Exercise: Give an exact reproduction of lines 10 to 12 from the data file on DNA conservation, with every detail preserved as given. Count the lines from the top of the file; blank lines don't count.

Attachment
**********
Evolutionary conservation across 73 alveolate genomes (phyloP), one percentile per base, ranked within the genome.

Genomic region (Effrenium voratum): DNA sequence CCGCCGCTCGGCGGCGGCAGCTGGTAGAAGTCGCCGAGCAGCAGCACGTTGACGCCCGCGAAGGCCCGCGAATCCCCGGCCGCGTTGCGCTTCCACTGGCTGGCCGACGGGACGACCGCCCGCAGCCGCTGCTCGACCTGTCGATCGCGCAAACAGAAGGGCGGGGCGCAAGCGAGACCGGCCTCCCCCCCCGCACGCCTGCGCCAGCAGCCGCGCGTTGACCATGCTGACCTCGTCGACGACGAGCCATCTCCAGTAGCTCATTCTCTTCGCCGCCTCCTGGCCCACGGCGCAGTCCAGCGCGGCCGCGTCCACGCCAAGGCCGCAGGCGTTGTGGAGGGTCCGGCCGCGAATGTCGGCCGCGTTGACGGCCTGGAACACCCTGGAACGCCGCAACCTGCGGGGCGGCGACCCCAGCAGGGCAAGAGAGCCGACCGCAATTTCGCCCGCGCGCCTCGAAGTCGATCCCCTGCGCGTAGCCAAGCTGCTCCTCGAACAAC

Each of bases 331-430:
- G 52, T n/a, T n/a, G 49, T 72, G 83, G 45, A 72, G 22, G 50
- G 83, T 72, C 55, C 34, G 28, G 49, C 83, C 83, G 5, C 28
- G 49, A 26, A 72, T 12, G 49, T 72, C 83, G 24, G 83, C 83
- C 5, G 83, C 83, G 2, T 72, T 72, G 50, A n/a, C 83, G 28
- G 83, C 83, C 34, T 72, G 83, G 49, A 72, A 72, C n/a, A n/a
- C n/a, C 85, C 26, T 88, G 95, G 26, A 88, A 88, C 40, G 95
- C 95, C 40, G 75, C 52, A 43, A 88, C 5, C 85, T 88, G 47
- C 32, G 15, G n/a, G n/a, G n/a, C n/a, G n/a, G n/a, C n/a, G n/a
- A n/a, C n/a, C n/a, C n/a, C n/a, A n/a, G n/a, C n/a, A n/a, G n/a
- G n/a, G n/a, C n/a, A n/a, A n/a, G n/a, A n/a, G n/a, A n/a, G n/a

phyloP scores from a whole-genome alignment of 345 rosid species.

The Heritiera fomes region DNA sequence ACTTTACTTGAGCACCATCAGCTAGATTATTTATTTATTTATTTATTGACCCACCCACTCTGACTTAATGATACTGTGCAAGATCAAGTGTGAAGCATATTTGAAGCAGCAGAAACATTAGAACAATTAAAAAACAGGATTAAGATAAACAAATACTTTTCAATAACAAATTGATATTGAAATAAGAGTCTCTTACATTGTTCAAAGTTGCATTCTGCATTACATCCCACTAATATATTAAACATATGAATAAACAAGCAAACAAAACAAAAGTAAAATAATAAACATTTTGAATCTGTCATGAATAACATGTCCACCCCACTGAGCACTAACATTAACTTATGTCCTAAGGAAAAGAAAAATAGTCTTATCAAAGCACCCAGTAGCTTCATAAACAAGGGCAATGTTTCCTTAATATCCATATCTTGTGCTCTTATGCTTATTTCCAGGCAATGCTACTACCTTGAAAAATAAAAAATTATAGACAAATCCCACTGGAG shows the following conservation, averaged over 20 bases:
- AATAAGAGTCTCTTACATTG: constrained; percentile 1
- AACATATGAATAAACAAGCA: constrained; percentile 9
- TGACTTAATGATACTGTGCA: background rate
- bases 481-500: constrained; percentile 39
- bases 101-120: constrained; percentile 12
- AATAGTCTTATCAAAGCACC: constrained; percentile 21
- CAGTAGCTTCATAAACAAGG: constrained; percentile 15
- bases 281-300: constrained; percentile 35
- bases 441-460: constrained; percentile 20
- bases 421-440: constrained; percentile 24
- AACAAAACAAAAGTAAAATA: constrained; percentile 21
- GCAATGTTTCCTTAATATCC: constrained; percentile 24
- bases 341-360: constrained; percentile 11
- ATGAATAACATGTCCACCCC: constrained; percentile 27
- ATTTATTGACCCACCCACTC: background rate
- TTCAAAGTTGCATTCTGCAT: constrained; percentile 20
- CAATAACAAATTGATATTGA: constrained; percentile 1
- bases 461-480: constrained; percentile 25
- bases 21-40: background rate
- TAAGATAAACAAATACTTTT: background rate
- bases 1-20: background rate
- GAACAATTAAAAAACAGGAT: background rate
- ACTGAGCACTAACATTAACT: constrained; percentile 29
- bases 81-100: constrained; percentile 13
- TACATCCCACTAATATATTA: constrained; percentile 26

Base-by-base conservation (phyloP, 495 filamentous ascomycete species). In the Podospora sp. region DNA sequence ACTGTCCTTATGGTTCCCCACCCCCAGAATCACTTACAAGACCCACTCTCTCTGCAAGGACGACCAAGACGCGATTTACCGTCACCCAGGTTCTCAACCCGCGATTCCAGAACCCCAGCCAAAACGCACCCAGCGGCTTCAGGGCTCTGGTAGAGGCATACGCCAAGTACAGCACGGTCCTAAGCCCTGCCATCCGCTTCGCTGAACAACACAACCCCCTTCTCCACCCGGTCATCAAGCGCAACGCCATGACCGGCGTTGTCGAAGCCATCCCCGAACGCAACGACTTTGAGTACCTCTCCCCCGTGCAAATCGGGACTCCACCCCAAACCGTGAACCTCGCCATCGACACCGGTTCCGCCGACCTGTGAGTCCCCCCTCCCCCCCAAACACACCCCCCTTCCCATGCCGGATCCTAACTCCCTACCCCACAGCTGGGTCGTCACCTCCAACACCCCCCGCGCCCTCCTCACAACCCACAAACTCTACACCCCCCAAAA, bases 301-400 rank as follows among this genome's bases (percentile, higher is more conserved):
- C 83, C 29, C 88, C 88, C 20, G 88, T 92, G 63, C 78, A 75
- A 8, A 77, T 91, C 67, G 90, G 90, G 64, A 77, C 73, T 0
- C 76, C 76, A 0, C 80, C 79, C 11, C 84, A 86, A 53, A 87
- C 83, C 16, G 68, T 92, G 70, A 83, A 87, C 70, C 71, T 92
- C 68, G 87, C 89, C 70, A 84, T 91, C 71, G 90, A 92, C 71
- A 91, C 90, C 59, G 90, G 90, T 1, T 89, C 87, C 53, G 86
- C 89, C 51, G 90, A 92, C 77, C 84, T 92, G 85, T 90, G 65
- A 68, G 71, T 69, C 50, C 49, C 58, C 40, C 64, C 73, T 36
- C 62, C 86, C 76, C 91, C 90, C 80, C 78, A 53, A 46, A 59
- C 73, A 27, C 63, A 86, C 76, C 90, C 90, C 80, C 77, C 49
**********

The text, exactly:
- C 95, C 40, G 75, C 52, A 43, A 88, C 5, C 85, T 88, G 47
- C 32, G 15, G n/a, G n/a, G n/a, C n/a, G n/a, G n/a, C n/a, G n/a
- A n/a, C n/a, C n/a, C n/a, C n/a, A n/a, G n/a, C n/a, A n/a, G n/a